The Oxley Creek Transformation Master Plan by Lat27 and Oxley Creek Transformation Pty Ltd, deals with the 20 kilometre Oxley Creek corridor, from the Brisbane River at Tennyson to Larapinta. Not only did it receive an AILA Queensland Award of Excellence for land management, it garnered a Planning Institute of Australia (PIA) national commendation for Best Planning Idea for a Large Project. The PIA judges particularly recognised the project for its excellent engagement and “economic delivery model as a blueprint for waterway regeneration to ensure viable outcomes”.
Like Arundel wetlands, the Oxley Plan explored funding and economic viability as part of integrated project design that has resulted in a strong basis for future delivery. Also like Arundel, the project makes the most of opportunities for a wide range of environmental and social benefits for the bigger corridor and the community, including a major walking and cycling network, bird sanctuary, wetlands parkland, nature-based adventure park and an ecological restoration plan. “These corridors, and the catchments they serve, are under increasing pressure,” says Damian Thompson, a director at Lat27. “The rewards from nurturing waterway health and biodiversity are immeasurable and we’ve been working closely with community groups, professional collaborators and land management agencies to this end.”
Poor handling of prolonged drought in southern Australia has drawn attention to the vital need to appreciate and engage broadly on water management projects, understanding how intimately water is connected with so many aspects of varied use and enjoyment of healthy landscapes. The AILA Queensland awards recognised numerous projects for dealing with complex issues of short-term needs and long-term investment impacts to deliver valued environmental outcomes.
The Logan River Accessibility & Connectivity Concept Plan is a comprehensive document outlining diverse ways to better access and appreciate the river and its waters. Tract Consultants and Logan City Council received an award for Landscape Planning for the clarity and conviction of a long-term vision to guide works to 2067.
Queensland has a long and colourful history of bathing and public pools, born of residents’ eagerness to bath in the state’s hot climate. The Ville landscape and pool in Townsville by 360 Degrees Landscape Architects received a Tourism award for an elegant elevation of the classic palm-strewn resort experience, complete with ocean and island views. The Yeppoon Foreshore and Town Centre Revitalisation is a reimagining of the Queensland coastal lagoon. Place Design Group has delivered the project as stage five of Livingstone Shire Council’s larger foreshore vision. The design draws on its prime location, which has stunning Coral Sea views out to the Keppel Bay Islands.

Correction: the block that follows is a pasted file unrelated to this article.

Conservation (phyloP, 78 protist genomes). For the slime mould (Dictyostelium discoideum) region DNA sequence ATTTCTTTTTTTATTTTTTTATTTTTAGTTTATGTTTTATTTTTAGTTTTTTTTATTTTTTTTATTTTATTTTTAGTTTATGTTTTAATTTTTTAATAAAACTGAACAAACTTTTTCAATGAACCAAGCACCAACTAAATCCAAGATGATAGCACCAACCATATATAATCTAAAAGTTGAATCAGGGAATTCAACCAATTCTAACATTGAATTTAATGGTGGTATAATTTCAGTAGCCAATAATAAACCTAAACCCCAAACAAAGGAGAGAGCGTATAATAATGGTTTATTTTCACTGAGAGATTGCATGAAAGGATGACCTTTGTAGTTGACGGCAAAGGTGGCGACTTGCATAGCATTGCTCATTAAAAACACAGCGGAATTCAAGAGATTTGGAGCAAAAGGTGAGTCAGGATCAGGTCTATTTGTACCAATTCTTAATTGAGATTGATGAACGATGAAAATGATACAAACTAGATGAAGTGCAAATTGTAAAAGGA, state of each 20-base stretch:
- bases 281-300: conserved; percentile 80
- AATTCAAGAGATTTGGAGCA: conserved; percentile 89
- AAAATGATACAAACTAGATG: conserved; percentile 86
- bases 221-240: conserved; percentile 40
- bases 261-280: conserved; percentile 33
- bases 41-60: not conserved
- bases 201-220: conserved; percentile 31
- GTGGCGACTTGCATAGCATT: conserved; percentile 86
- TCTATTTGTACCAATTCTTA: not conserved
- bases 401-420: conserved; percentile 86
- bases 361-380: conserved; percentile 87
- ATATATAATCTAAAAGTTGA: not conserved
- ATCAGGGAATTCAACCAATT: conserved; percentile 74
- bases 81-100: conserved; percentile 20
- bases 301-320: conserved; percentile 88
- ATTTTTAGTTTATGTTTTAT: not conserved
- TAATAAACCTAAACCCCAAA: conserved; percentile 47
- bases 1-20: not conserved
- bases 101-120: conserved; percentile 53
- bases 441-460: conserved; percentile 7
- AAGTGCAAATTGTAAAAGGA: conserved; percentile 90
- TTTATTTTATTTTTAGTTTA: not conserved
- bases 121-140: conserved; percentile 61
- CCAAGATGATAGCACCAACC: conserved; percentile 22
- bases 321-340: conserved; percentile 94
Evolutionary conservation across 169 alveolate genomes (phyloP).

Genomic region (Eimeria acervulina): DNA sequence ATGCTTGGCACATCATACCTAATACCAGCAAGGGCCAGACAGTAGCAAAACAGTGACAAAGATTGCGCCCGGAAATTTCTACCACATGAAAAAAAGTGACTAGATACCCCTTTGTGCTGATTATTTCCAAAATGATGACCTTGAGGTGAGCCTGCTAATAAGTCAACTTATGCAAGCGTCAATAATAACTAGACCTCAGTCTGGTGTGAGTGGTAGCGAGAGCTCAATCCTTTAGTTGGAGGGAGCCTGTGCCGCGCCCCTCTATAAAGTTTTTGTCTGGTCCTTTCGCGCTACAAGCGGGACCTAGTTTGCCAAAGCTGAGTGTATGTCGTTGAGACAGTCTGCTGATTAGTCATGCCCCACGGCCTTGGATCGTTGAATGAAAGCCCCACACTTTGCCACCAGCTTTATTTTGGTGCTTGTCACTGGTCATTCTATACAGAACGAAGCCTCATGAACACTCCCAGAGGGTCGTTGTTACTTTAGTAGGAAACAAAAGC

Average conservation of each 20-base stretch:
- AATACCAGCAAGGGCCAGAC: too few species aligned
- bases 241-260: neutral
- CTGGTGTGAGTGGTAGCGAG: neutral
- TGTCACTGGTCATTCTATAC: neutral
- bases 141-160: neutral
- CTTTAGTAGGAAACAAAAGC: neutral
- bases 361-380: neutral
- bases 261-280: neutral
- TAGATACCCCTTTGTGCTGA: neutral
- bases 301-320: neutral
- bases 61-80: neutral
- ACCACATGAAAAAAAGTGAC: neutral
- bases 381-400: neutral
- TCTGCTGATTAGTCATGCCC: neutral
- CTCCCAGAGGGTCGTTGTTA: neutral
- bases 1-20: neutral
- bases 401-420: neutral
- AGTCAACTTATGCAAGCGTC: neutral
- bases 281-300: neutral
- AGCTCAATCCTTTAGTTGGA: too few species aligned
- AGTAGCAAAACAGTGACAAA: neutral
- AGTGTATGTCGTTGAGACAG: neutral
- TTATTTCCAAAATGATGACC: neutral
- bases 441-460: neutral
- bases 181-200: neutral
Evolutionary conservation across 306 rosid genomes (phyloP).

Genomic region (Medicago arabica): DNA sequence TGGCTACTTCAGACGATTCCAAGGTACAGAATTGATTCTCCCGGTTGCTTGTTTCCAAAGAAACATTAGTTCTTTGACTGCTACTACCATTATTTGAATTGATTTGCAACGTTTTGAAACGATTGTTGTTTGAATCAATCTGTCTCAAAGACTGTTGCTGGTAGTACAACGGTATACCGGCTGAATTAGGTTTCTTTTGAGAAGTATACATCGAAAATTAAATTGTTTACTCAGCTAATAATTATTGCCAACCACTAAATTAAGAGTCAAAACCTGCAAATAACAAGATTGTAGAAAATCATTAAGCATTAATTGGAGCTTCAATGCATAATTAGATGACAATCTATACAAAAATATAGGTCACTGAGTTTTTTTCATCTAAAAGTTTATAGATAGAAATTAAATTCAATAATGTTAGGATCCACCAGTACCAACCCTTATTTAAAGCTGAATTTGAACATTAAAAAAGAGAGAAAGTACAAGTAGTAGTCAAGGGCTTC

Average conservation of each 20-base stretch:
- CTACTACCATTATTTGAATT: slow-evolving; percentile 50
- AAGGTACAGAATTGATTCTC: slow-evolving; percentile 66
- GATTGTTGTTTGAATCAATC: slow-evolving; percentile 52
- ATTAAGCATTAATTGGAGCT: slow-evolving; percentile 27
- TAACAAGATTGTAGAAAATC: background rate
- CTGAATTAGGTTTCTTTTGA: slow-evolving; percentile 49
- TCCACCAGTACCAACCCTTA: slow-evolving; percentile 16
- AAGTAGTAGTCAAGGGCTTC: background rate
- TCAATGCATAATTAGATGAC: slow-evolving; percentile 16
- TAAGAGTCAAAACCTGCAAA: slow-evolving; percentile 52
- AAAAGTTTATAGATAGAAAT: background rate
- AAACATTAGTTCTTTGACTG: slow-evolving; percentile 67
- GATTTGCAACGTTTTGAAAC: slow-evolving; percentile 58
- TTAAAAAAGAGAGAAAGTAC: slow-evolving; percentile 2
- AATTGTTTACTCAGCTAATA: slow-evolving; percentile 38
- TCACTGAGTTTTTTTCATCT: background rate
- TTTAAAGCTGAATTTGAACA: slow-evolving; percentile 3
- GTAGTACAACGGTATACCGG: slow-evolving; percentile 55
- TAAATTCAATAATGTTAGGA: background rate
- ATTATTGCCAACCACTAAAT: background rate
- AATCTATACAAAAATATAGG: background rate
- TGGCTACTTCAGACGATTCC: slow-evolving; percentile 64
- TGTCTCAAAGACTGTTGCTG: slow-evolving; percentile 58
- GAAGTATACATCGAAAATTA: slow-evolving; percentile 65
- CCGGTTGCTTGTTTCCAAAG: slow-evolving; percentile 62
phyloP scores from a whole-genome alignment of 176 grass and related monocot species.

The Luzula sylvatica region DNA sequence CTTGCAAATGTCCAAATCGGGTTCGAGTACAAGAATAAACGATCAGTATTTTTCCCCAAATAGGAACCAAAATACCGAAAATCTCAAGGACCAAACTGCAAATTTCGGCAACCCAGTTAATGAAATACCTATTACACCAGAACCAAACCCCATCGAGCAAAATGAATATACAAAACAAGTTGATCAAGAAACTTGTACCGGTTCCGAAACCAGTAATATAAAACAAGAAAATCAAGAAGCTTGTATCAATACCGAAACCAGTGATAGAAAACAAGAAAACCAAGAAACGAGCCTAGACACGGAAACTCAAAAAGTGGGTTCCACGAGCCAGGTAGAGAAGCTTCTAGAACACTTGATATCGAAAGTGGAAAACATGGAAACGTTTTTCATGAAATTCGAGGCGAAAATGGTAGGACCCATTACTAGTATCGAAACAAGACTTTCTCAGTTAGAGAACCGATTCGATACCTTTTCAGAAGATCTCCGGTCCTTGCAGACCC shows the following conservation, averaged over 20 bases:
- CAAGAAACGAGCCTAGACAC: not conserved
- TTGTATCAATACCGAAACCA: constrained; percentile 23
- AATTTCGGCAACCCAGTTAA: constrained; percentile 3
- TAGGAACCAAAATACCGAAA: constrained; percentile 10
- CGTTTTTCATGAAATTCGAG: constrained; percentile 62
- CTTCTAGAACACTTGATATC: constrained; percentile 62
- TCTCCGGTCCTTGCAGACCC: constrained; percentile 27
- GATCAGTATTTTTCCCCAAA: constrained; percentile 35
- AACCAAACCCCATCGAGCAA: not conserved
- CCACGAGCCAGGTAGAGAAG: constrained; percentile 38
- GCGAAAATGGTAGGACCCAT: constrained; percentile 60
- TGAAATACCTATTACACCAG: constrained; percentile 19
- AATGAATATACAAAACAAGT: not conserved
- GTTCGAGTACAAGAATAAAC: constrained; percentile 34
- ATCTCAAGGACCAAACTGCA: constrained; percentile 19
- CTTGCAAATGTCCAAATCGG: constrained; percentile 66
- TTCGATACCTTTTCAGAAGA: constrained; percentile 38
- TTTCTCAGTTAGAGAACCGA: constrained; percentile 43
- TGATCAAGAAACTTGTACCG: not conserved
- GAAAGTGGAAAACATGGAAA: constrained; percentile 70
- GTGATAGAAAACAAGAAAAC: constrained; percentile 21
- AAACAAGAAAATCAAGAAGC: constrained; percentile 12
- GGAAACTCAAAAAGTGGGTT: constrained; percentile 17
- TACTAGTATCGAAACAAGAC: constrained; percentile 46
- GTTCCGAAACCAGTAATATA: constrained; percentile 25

Muller Street, Redland Bay is a 64-lot residential subdivision. Its two-hectare central spine of rehabilitated woodland incorporates vegetated detention basins and swales to manage stormwater for environmental benefit. But the winding pathways also provide enviable recreation opportunities for new residents and community. AS Design worked closely with an engineer, arborist and ecologist to deliver a project that gives new impetus to more sensitive subdivision design.
The recent AILA Queensland awards have recognised new explorations of thoughtful ways to design with water that have multiple benefits. Winning projects have negotiated with many stakeholders for long-term social and environmental benefits, while demonstrating acute appreciation for economic constraints and novel funding opportunities. Queensland presents us with some strong ideas for long-term future enjoyment of waterscapes. We should feel encouraged to go and have some watery fun in the sun!